Watchin' For You!

J. Castwell
August 17th, 1998


It occurred to me (us, really) while driving through Yellowstone Park, parts of Idaho and Montana, watching many fly anglers casting for trout, most of them fish downstream. At least quartering across and down, some even with dry flies. I suppose never seen this method taught in fly casting classes. Perhaps one knows instinctively that to present a fly in that way needs no particular expertise nor practice. It is merely an extension of bait fishing which is where most of us started in the first place.

It is nice to know that the downstream swing method also does not require a 'modern-high-speed-fast-action-expensive fly rod.' Most any fly rod will do. Not that some of the slow and medium rods are not expensive. Quite to the contrary. Many have fancy fittings, intricate windings, expensive guides, quality cork, and space-age finishes. These do nothing to interfere with the slow action of the down-stream rods and only act to impress the owners.

In chatting with a few of these anglers, I learned that many had a problem landing the fish they did hook though. They did mention that most were hooked solidly in the corner of the jaw. I replied, "yes, the ones you land, right?" They had no idea where the ones were hooked that got away. They mostly have a buddy with a net located down-stream. He nets the fish as fast as possible, and the angler makes no offer to attempt to take the time to play the fish by getting even with, or down-stream of it; explaining that to do so would "tire the fish oo much and he may get off in the process." That most of the fish hooked by the down-stream method are only lightly hooked in the front of the mouth does not bother them, for they net them quickly and do not attempt to winch the fish upstream to them. Well, some do, but that much strain on a lightly lip hooked trout in fast water proves futile indeed and they soon abandon the practice.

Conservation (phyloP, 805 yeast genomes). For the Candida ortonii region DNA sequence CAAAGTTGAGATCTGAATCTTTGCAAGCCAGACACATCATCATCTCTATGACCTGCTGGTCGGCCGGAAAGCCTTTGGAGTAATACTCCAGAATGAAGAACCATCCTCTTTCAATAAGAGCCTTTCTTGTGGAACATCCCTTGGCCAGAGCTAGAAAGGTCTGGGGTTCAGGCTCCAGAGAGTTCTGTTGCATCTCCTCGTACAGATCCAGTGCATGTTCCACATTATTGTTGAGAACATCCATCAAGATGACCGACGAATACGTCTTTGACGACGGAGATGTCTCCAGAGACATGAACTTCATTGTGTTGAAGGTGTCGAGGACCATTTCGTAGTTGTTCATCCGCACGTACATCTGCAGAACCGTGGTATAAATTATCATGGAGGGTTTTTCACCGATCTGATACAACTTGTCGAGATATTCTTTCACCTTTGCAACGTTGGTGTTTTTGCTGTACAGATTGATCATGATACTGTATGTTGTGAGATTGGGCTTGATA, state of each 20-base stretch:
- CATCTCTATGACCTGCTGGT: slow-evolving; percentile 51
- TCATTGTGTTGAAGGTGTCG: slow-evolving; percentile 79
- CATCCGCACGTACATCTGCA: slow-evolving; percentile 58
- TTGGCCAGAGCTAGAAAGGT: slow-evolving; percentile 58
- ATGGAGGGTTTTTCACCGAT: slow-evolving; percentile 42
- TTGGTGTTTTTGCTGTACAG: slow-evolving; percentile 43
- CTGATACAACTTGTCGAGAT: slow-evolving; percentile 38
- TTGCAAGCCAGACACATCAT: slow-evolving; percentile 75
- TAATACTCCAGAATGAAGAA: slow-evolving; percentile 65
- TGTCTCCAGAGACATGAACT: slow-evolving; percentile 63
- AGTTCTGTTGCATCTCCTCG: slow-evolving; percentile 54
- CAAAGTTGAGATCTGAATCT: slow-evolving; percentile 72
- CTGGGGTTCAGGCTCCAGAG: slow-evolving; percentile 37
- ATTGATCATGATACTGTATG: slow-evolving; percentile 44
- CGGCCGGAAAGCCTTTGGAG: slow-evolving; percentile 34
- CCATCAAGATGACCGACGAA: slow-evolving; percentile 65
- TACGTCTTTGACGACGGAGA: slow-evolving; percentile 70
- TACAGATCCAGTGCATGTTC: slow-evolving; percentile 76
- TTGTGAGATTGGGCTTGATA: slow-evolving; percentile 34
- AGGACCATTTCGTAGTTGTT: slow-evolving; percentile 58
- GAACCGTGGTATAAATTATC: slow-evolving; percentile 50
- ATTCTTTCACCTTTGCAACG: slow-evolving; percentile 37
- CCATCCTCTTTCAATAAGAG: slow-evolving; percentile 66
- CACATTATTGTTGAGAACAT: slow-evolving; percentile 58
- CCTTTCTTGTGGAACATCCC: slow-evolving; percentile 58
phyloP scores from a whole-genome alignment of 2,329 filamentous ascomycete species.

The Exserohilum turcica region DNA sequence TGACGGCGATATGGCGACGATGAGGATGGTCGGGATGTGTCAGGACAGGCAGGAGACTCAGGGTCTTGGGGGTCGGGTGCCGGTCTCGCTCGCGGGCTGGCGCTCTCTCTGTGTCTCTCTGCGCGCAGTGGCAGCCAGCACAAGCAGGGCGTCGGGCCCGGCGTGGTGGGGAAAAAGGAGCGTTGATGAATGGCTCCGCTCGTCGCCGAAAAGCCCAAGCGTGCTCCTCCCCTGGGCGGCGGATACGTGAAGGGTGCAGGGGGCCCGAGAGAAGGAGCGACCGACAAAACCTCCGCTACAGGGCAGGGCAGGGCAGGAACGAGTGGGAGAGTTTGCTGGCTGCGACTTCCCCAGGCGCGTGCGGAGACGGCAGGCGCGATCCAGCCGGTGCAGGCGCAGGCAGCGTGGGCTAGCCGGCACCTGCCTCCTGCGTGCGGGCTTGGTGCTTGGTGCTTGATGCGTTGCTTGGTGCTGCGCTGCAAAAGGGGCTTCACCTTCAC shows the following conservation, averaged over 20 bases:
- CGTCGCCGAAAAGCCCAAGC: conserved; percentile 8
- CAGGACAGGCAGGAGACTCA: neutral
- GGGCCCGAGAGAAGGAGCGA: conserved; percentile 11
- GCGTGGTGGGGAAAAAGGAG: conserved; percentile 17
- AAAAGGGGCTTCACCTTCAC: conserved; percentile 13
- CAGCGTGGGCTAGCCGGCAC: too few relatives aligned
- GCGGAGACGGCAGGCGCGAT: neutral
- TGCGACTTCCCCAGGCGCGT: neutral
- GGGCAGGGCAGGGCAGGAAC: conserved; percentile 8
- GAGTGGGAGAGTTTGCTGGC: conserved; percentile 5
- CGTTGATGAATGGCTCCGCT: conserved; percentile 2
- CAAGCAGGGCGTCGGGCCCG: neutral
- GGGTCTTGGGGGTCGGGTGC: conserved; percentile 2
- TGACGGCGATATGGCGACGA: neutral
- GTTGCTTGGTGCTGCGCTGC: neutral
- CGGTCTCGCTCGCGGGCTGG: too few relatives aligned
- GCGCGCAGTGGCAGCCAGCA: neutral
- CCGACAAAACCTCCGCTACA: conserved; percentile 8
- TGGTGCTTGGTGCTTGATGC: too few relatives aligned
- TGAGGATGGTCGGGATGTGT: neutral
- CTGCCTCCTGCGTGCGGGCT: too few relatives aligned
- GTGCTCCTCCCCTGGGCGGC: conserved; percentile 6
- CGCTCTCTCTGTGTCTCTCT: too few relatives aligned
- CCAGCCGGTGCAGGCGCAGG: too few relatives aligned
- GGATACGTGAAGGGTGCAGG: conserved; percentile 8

I did see a small group of anglers on the upper Gallatin, in Montana, all casting at an angle upstream. As I was traveling on the highway I did not take the time to inquire of the rather unique practice. Possibly they had taken one of the modern 'fly-casting' schools and learned to add the upstream cast to their arsenal of fishing methods. They seemed to be enjoying it. Odd that they should all be casting upstream when most know that you catch many more fish on the down-stream swing.

Is it like the 'chicken or, the egg' thing? Do most fly anglers cast downstream because the rods they have don't have the power to cast upstream? Is it more work to fish upstream? Do they prefer to cast downstream and so buy slow fly rods? Are most used to the slow action of the old fiberglass and bamboo rods of the past? Are the manufacturers marketing the fast rods wrong?

Like usual, I have more questions than answers.


Till next week, remember ...

Keepest Thynne Baakast Upeth

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